On January 25th, Edgar Lungu of the Patriotic Front party was elected president of Zambia, succeeding the temporary president Guy Scott. Scott was ineligible to be president as Zambia’s constitution requires that the president have both parents of Zambian ancestry; Scott is of Scottish and English ancestry. Lungu, a former defense and justice minister, assumes the role of president at a delicate time for Zambia. Zambia, one of the world’s largest producers of copper, is struggling with an economic recession caused by the decline in demand for copper as well as a series of disputes over taxation with mining companies.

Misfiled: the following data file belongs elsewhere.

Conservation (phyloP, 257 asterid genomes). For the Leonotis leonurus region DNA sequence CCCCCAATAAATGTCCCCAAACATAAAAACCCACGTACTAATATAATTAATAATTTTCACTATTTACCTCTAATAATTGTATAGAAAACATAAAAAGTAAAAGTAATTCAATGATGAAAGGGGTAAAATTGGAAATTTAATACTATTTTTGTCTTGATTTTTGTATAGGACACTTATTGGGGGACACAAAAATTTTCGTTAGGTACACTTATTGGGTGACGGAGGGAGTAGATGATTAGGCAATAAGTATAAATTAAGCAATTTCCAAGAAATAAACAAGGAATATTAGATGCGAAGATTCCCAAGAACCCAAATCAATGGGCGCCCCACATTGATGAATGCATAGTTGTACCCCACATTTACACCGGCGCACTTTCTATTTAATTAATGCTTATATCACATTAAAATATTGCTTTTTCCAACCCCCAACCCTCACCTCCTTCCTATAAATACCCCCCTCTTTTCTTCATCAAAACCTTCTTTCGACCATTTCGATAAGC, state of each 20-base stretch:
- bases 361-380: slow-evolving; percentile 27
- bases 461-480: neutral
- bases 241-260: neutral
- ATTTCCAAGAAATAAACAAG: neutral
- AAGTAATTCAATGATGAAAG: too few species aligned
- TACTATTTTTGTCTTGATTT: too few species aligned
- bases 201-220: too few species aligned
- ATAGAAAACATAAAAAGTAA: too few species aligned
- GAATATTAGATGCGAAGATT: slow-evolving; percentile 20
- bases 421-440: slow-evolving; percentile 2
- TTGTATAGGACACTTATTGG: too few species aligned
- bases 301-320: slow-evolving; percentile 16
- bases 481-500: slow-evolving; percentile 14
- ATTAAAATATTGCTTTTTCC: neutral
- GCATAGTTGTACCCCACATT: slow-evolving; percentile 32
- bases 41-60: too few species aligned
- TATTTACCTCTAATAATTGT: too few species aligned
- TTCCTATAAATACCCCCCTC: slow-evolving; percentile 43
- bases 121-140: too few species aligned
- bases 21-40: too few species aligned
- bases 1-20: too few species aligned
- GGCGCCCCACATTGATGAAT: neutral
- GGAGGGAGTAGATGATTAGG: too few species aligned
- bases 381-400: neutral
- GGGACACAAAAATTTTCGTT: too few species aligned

Earlier on the Free Fire blog we reported on former Zambian president Michael Sata’s death, and what it could mean for Zambian mineral policy. It remains to be seen whether Edgar Lungu will continue the policies of the deceased former President Michael Sata. After a shooting of striking miners by Chinese supervisors, Michael Sata forced all foreign mining companies operating in Zambia to operate by a strict set of labor laws. However, with the recent depreciation of copper prices, Zambia has found itself in tough economic straits; earlier this month Zambia raised mining royalties up to 20%, forcing several mines to operate at a loss. As Lungu takes over the presidency he will be faced with a number of hard decisions regarding the mining industry. How he responds to those challenges may set the stage for his entire presidency.